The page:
US, Britain say they found common ground with Russia on Syria

Published: Updated:
Enable Read mode
100% Font Size

The United States and Britain on Monday pledged to forge ahead with diplomatic efforts to end the civil war in Syria, saying they had found common ground with Russia on how to proceed.

U.S. President Barack Obama and British Prime Minister David Cameron vowed to increase pressure on the regime of Syria’s President Bashar al-Assad, and insisted that he could not be part of a democratic transition.

“Syria’s history is being written in the blood of her people, and it is happening on our watch,” Cameron told a joint press conference with Obama after they held about 90 minutes of talks in the White House’s Oval Office.

“The world urgently needs to come together to bring the killing to an end. None of us have any interest in seeing more lives lost, in seeing chemical weapons used.”

Cameron, fresh from a trip to Russia, one of Assad’s few remaining backers, said he believed Washington, London and Moscow had found “common ground” on the crisis, which has left tens of thousands dead.

Obama agreed, saying Russia had an “interest as well as an obligation” to work on resolving the crisis.

“If in fact we can broker a peaceful political transition that leads not only to Assad’s departure but a state in Syria that is still intact (...) and that ends the bloodshed, stabilizes the situation, that’s not just going to be good for us -- that will be good for everybody,” the U.S. leader said.

Ahead of the talks, Cameron told National Public Radio that U.S. Secretary of State John Kerry made a “real breakthrough” in talks with Russian President Vladimir Putin “when they agreed to an American-Russia peace conference.”

The British leader also said that Putin was “keen now to move from the generalities of having a peace conference to talking through the specifics of how we can make (this) work.”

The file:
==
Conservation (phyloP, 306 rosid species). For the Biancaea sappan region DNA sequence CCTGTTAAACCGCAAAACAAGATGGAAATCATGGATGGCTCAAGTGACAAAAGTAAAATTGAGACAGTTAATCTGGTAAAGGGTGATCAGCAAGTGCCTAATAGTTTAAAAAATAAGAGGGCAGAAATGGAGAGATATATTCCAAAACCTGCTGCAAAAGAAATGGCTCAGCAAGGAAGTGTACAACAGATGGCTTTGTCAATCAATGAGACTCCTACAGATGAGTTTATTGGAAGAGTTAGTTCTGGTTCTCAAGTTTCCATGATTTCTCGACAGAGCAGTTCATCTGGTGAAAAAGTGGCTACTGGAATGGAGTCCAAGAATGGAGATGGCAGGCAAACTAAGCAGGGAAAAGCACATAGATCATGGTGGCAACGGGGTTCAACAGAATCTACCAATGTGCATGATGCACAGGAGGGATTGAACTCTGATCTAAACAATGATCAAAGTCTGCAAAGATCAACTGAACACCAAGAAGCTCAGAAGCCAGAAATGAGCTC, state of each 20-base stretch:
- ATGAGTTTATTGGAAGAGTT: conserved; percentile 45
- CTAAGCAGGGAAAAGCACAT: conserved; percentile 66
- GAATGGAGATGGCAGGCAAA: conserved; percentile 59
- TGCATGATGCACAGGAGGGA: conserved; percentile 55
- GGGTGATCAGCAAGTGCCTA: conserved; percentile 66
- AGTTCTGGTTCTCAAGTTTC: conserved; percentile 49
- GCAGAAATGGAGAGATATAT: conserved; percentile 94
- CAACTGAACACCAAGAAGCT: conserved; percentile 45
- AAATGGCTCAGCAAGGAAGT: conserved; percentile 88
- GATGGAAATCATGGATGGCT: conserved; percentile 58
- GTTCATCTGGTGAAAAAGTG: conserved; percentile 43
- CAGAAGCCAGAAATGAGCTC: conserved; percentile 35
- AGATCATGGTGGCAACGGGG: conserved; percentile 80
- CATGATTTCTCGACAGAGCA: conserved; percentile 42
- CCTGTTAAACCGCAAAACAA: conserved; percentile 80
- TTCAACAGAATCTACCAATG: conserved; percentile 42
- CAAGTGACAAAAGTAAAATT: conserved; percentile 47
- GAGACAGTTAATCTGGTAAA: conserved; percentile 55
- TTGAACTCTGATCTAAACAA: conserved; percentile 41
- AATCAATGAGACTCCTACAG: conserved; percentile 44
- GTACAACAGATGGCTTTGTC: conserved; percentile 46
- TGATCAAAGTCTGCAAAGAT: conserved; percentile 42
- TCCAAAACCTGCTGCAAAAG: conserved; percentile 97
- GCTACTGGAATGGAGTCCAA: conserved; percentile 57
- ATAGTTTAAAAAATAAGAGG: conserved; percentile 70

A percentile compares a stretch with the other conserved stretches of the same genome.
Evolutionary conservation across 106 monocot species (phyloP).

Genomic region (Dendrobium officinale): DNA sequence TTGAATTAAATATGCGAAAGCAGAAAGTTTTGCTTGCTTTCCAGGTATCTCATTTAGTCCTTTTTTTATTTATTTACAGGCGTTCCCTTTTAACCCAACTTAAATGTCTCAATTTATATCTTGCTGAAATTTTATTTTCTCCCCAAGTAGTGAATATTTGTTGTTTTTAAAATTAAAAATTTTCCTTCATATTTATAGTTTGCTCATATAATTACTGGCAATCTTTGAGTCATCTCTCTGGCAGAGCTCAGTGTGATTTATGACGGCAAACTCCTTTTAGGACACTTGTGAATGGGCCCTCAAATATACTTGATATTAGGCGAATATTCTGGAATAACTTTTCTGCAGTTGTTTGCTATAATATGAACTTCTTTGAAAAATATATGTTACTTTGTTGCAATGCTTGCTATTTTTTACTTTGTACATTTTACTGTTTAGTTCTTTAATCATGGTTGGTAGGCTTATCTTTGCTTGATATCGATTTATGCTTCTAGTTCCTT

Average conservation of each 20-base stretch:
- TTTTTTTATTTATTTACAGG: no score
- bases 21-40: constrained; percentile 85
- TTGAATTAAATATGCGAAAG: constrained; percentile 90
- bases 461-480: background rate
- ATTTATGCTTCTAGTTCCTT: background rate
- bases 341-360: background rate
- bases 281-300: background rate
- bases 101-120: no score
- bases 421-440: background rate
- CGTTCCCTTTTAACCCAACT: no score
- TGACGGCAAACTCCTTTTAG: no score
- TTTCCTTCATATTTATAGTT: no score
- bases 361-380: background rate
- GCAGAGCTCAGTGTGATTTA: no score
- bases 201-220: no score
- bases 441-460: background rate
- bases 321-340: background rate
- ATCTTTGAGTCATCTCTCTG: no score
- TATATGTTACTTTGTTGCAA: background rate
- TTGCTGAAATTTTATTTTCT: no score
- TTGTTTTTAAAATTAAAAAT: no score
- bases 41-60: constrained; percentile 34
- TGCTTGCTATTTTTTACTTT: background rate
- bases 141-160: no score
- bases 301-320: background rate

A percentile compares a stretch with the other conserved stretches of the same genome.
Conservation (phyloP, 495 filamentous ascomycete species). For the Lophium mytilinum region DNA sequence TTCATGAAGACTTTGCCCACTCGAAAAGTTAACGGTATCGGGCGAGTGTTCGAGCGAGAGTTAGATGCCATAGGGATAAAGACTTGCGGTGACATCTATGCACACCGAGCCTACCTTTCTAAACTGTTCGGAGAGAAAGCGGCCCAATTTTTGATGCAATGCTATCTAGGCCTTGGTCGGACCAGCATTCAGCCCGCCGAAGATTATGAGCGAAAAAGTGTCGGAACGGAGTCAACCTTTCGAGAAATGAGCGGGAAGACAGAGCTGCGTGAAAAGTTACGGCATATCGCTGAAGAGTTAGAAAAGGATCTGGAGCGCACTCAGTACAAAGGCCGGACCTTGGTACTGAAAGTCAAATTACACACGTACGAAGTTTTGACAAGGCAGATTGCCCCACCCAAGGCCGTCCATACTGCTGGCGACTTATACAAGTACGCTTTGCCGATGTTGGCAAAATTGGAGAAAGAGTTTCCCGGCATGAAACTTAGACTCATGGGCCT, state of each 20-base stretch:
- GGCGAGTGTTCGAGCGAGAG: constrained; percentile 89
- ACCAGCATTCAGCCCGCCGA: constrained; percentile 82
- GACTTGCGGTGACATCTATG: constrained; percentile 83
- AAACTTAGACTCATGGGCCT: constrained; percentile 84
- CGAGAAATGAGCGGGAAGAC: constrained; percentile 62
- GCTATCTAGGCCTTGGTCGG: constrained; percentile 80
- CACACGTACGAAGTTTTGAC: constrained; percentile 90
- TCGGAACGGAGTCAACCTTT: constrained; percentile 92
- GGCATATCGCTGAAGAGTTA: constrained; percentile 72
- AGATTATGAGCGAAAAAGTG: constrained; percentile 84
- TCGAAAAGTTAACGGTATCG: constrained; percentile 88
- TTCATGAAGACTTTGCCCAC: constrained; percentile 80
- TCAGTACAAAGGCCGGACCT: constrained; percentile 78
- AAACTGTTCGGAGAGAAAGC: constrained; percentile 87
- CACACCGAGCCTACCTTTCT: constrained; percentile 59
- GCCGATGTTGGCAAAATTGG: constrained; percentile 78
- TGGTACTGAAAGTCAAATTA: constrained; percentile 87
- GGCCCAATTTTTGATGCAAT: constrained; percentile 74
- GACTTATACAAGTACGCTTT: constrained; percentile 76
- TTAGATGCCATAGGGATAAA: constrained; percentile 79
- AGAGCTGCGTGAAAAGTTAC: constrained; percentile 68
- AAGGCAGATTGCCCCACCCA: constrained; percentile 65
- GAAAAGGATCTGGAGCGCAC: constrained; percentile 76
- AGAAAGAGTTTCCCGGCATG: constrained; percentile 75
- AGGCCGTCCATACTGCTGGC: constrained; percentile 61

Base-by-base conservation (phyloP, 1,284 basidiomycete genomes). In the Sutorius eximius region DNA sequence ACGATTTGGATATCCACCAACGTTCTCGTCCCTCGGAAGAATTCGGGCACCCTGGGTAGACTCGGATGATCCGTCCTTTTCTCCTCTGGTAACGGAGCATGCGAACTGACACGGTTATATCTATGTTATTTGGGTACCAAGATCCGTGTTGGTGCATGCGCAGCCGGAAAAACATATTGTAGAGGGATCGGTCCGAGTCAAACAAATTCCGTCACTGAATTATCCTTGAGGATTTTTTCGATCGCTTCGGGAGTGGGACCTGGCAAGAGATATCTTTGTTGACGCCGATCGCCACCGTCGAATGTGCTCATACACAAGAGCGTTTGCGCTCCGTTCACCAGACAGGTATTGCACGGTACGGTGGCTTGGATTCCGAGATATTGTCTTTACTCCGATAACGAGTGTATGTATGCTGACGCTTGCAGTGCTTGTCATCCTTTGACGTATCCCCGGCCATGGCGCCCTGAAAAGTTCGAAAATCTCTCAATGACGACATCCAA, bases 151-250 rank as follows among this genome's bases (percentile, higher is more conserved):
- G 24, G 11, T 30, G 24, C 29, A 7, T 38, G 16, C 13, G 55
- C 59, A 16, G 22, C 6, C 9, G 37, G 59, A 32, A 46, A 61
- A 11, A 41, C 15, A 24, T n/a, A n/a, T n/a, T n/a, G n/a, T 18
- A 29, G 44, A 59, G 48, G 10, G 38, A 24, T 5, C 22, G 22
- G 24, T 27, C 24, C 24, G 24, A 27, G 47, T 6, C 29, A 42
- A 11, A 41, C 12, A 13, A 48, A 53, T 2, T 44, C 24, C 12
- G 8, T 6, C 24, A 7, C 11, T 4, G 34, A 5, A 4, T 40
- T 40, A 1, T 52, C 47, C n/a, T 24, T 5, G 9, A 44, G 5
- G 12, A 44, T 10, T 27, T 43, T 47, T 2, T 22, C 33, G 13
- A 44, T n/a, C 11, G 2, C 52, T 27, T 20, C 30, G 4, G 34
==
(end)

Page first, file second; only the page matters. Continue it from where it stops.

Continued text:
Obama has resisted directly arming the Syrian opposition but -- with reports that Syria has used chemical weapons, which would cross a U.S. a “red line” -- is coming under increasing pressure at home and abroad to do so.

Obama said last week that Washington had a moral and national security obligation to stop the slaughter in Syria, but said he wanted more concrete evidence that chemical weapons had been used.

On Monday, he said: “We will continue work to establish facts around the use of chemical weapons in Syria, and those facts will help guide our next steps.”

Cameron and Obama met amid indications that Assad’s regime may not be hustled swiftly out of power, as his army gained ground in the strategic central province of Homs.

The Syrian Observatory for Human Rights watchdog reported that the military, backed by the Lebanese Shiite group Hezbollah, seized much of the strategically vital Qusayr area, which connects the capital Damascus to the coast.

In southern Daraa, which nurtured the Syrian uprising against Assad, the army secured control of the town of Khirbet Ghazaleh, on the route between Damascus and the Jordanian border.

The Observatory said Monday that it has now documented the deaths of some 82,257 people since the beginning of the conflict in March 2011, including 34,473 civilians.

Reverberations meanwhile mounted from a string of deadly bombings in the Turkish town of Reyhanli, which the Ankara government blamed on Damascus.

Thousands of Turks took to the streets to urge their government to rethink its support for rebels fighting Assad, warning that the decision had provoked reprisals against Turkey, including the bombings, which killed 48 people.

Turkish Prime Minister Recep Tayyip Erdogan is due to meet Obama at the White House on Thursday, with Syria also topping their agenda.

In another sign of accelerating diplomacy, the Kremlin said Israeli Prime Minister Benjamin Netanyahu will hold talks on Tuesday with Putin amid concerns Moscow plans to deliver advanced missiles to the Damascus regime.

UN Secretary General Ban Ki-moon will visit Russia on Friday to discuss Syria, Moscow said.

Arrangements for the peace talks sponsored by Moscow and Washington, which could take place later this month, meanwhile remain unclear.

Syrian opposition forces said they will consult with backers Saudi Arabia, Qatar and Turkey before deciding whether to take part in the talks.

“It is too early to decide whether or not we will take part, because the circumstances of this conference are not yet clear,” the opposition National Coalition’s acting head George Sabra said in Istanbul.

“There is no agenda or calendar yet. The list of participating states and their representatives has not yet been announced.”

The European Union warned Sunday that the humanitarian aid community was at “breaking point” because of the scale of needs created by the conflict.

Humanitarian aid commissioner Kristalina Georgieva issued the warning as she visited Syrian refugees in Jordan and unveiled 65 million euros ($84 million) in additional aid.

Top Content Trending